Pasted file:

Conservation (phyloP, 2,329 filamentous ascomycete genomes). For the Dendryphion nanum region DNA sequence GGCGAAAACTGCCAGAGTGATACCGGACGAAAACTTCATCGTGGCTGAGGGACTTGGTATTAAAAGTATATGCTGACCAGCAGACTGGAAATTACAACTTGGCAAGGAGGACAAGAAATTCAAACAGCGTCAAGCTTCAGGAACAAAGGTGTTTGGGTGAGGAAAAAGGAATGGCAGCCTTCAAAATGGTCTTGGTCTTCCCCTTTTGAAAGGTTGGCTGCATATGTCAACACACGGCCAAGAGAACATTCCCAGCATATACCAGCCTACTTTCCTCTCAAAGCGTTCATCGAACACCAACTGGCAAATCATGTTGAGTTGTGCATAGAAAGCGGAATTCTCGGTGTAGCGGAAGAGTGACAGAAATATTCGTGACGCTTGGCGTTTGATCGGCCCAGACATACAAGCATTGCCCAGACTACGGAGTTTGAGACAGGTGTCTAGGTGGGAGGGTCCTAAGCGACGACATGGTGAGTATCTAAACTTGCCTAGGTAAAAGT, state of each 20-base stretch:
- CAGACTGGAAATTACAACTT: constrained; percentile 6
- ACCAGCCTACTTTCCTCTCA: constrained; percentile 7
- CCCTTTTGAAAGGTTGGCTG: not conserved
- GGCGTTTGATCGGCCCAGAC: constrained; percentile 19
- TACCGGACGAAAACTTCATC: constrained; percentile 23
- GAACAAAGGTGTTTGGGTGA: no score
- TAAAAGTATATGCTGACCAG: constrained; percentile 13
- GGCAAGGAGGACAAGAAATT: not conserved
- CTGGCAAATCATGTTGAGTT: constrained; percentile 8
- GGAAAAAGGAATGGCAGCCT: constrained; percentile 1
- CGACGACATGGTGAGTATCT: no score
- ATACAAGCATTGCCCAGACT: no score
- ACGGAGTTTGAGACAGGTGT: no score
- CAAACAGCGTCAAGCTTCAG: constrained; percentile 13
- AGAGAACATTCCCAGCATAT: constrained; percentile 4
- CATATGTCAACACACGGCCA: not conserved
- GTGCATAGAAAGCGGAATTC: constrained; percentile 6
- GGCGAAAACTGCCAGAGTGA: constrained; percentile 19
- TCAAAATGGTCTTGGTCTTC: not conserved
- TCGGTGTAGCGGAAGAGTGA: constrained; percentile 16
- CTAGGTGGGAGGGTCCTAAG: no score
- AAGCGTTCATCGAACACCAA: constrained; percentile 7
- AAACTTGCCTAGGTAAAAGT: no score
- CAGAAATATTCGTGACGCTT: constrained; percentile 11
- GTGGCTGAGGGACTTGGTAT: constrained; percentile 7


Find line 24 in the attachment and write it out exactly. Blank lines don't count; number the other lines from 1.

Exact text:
- AAACTTGCCTAGGTAAAAGT: no score